Photographer and revered long-time on-air radio personality Julie Kramer will uncover her new rock & roll photography exhibition The Basement Archives: The Ghosts of WFNX: Volume II, taking over Boston Center for Adult Education (BCAE) with over 100 portraits and live-concert images of celebrity musicians. The exhibition takes place at Boston Center for Adult Education, located at 122 Arlington Street, in Boston's Back Bay. The exhibition runs July 20 through December 20, 2019, and the opening reception, Saturday, July 20 from 4-8pm, is free and open to the public with reservation at https://bcae.org/eventrsvp/. Limited edition signed photographs will be available for sale and the exhibition is on view during BCAE regular hours.

After decades hidden away - last year Julie Kramer unearthed and unveiled THE BASEMENT ARCHIVES: THE GHOSTS OF WFNX: VOLUME I in Lynn, MA. Now, she's back with VOLUME II, this time taking over BCAE with over 100 portraits and live concert images of celebrity musicians from the heyday of modern rock-the 1980s and 1990s.

"The public's response to Volume I was positively overwhelming," Kramer shares, "that it immediately inspired me to move ahead with Volume II. People were brought back to a time and place that was very dear -- a young, care-free, fun lifestyle that was held close to their hearts. The WFNX staff relived the magic of that time with the listeners who appreciated and loved what WFNX was all about."

Kramer continues. "So many FNX long-time listeners came out to see the photos of bands they love - and to see the disc jockeys - who they listened to every day for years. Getting all the FNX jocks together was real special - we are a group of people who lived, worked, and played together. It's is a bond that cannot be broken--a family." The Basement Archives: The Ghosts of WFNX: Volume II exhibition features both color and black and white analog images including portraits of Blondie's Debbie Harry, X's John Doe and Exene Cervenka, The Jam's Paul Weller, The B52s, The Clash's Joe Strummer, The Replacement's Paul Westerberg, The Red Hot Chili Peppers, The Stooges' Iggy Pop, The Velvet Underground's Lou Reed, Elvis Costello, Sonic Youth's Thurston Moore, Liz Phair, Talking Head's Tina Weymouth, and dozens more.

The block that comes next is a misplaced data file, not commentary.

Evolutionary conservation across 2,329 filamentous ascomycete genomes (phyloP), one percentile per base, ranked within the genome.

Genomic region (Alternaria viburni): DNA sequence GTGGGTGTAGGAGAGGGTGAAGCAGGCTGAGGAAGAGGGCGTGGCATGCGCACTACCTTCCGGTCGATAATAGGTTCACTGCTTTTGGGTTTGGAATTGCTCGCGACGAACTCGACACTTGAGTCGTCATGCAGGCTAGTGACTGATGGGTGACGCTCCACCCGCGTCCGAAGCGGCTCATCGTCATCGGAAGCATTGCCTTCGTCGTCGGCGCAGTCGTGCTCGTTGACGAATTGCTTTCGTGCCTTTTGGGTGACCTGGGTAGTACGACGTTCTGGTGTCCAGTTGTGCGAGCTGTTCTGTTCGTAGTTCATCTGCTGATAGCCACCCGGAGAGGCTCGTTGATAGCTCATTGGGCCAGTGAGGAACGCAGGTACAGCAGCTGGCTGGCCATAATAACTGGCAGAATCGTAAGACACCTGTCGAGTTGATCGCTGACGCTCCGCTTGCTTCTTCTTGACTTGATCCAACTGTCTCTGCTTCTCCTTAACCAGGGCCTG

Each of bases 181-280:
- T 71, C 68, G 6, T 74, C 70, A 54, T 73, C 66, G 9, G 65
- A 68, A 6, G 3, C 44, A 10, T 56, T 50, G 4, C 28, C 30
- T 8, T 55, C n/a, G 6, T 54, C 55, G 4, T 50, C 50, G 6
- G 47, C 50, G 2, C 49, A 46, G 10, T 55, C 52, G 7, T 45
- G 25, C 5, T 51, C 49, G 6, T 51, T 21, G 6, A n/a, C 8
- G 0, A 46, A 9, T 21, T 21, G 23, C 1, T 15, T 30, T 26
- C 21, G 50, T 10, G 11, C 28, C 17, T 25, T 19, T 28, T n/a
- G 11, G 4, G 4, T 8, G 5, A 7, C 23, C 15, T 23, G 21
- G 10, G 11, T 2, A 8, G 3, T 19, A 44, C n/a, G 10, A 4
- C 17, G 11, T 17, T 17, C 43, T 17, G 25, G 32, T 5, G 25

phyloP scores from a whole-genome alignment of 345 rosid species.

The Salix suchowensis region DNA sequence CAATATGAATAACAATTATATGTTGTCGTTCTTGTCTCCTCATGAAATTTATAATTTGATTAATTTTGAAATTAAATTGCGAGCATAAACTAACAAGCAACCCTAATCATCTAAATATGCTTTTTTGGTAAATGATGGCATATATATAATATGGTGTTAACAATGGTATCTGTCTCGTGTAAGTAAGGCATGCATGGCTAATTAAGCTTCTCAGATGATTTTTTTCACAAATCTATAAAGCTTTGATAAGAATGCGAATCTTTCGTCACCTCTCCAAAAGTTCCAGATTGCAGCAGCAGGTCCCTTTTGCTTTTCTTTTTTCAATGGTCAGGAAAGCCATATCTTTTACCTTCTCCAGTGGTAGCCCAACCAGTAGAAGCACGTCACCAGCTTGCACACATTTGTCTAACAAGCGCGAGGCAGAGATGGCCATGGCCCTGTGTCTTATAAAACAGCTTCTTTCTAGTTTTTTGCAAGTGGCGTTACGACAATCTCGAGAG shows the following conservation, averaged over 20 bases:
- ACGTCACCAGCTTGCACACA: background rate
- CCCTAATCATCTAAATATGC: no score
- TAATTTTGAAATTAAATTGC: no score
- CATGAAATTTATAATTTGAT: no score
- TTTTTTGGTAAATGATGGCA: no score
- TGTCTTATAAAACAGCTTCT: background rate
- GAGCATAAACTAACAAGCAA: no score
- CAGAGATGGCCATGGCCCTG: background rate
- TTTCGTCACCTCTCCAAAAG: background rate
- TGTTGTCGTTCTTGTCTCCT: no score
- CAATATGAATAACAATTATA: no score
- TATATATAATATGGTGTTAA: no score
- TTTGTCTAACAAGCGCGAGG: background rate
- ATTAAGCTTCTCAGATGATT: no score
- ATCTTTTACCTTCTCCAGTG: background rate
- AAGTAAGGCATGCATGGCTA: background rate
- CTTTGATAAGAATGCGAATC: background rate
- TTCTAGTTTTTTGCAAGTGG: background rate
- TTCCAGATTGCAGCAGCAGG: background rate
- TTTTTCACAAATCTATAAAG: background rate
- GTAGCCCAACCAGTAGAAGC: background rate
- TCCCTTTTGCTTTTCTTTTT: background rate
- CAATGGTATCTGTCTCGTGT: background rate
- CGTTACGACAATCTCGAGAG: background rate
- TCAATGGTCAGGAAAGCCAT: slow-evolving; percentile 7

Volume II also showcases modern rock heroes from Boston including Dinosaur Jr.'s J Mascis, Letters to Cleo's Kay Hanley, Buffalo Tom, Throwing Muses' Tanya Donelly and Kristin Hirsh, The Mighty Mighty Bosstones, The Lemonhead's Evan Dando, Pixies' Black Francis, and Morphine. "We're thrilled to have Julie's photographs 'take over' the walls here at Boston Center for Adult Education," shares Director of Education and Community Engagement, Tom Formicola. "This exhibition will show over twice as many and new images since her popular exhibition held in Lynn last year. We're glad to offer this special collection to our BCAE community and the public this year."

Kramer, a trained photographer, left being a full-time DJ at WGIR in New Hampshire to spend more time on her photography. At WFNX, she shares "I always had a camera around my neck - and the rest is history." She often captured moments when bands visited WFNX in Lynn-during the late 1980s and 90s. Modern Rock radio was huge and lots of artists visited the station for live on-air interviews. Kramer documented some of those visits, and often took portraits of the artists after the interviews. Some photos were shot on the roof of the WFNX building (25 Exchange Street in Lynn), some at the nearby Capital Diner, and some at Lynn Beach, a short drive away.

Kramer loves being a radio disc jockey. "I love the music and I love the connection to the audience. I love spreading good karma--making listeners feel like we're having a cup of coffee together--hanging out, enjoying life, and good tunes. It's great being part of breaking new music-it's exciting to discover a new band or song that makes you feel a certain way and being able to share that with the audience is a great gift."

When asked to recall some favorite moments at WFNX Kramer says, "I loved it all-seriously. The early years were so exciting and creative; we were a family--a bunch of kids pushing the envelope every day and breaking barriers. I loved hanging with Joe Strummer, who was just so nice and funny. I had many fun times with him, like dancing at the VFW in Cambridge just dancing, drinking, and having a ball."

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